Cutting Formica Laminate with Jigsaw

I want to purchase a jigsaw and use it for precise cuts in thin plastic laminate. Any suggestions on which model provides the least tearout? Any suggestions on the best technic to use?
Philly
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First, let's make sure we're talking about the same thing. When you say "jigsaw" do you mean the hand-held portable tool often known as a saber saw, which holds the blade at only one end, or do you mean the stationary tool formerly called a jigsaw and now usually referred to as a scroll saw, which holds the blade at both ends?
If the former... forget it. You can't make precise cuts in anything with one of those.
If the latter... the DeWalt DW788 is kinda pricy, but it does a beautiful job.
Regardless of what you use, the degree of tearout is going to depend more on the blade you use, than on the saw. You want something with really fine teeth.
Are you cutting just the bare laminate? Or is it laminated onto something already? And what type of "precise cuts" do you need to make? If you're just cutting straight lines, a table saw with a good combination blade makes very clean, smooth cuts.
-- Regards, Doug Miller (alphageek-at-milmac-dot-com)
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I'm referring to a sabre saw. I want to cut 2" strips from a full 8 foot sheet. The full sheet is too large for my table saw setup.
Philly
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Your chance of making a "precise cut" eight feet long with a saber saw is exactly zero. Sorry.
In fact, your chance of making *any* kind of cut, precise or otherwise, that long with a saber saw, without cracking the laminate, is IMHO very close to zero.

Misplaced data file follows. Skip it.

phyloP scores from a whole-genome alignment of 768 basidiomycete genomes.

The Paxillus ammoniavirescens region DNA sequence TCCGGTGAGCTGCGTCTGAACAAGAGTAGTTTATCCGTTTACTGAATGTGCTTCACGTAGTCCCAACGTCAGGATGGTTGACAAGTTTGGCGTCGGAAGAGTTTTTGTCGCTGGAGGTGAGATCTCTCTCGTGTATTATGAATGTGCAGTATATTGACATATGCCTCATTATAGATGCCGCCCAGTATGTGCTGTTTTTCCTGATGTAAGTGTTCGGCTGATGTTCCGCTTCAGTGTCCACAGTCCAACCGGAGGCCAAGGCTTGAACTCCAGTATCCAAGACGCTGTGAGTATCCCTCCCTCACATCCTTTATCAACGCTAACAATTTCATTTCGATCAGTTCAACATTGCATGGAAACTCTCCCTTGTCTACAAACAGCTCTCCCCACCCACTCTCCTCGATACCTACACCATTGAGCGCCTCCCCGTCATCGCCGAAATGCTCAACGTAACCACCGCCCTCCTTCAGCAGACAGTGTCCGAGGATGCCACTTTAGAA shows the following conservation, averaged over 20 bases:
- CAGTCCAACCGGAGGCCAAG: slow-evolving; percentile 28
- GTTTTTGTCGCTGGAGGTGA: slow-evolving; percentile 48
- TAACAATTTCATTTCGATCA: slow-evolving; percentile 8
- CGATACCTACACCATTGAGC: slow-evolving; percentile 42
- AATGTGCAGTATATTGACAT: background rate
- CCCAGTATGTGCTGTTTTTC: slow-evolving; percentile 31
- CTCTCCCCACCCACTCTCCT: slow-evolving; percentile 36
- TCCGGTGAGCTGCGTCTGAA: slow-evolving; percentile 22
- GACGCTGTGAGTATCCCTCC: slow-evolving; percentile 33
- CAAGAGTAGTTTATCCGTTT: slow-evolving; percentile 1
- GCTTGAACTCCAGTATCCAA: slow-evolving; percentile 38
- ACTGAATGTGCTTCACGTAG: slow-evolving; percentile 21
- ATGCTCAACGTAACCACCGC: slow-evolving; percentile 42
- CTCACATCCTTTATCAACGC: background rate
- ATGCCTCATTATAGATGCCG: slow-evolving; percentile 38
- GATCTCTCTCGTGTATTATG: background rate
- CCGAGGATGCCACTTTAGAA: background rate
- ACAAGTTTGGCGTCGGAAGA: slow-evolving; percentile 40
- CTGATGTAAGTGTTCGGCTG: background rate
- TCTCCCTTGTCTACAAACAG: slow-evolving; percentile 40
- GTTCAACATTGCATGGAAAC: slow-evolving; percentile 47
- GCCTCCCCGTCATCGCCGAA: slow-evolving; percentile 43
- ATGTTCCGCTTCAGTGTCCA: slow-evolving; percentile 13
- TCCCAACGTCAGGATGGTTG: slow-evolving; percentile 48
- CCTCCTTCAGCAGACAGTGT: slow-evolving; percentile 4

I have a few suggestions:
1) Figure out a way to do it with your table saw. I recently managed to cut two strips, one 4" and one 1", from a one by twelve foot strip on my table saw, without a helper. My shop is 16' x 20'. If I can do that, so can you. Note that it doesn't have to be flat over the entire length of the sheet. It's sufficient to have it flat on the saw table, and allow it to droop down in front and behind. I used the rubber-padded pushblocks from my jointer to feed it through. If you don't have anything like that, you can buy them at any Rockler or Woodcraft store.
2) Get an eight-foot straightedge, and score and snap it. Unlike cutting glass or drywall with the score-and-snap method, when doing this to Formica you bend the sheet *toward* the score line instead of away. Wear ear protection: it makes a heck of a noise. You'll have better luck with the snapping if you clamp the straightedge down along the score line, than if you try to hold both pieces in your hands. Two inches is a bit narrow, though, and you have a significant chance of breakage. You're really better off figuring out a way to do it with the table saw.
3) Combine the two approaches: score and snap into, say, three 16-inch strips. Then run those through the table saw. They'll certainly be easier to handle than a full sheet.
-- Regards, Doug Miller (alphageek-at-milmac-dot-com)
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And wear gloves (and eye protection). I nearly cut of a finger when a piece of formica snapped and sprung back into my hand. It can be extremely sharp, sharper than a knife. Since then I have a great deal of respect for Formica.
--
mare

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"philly" wrote in message: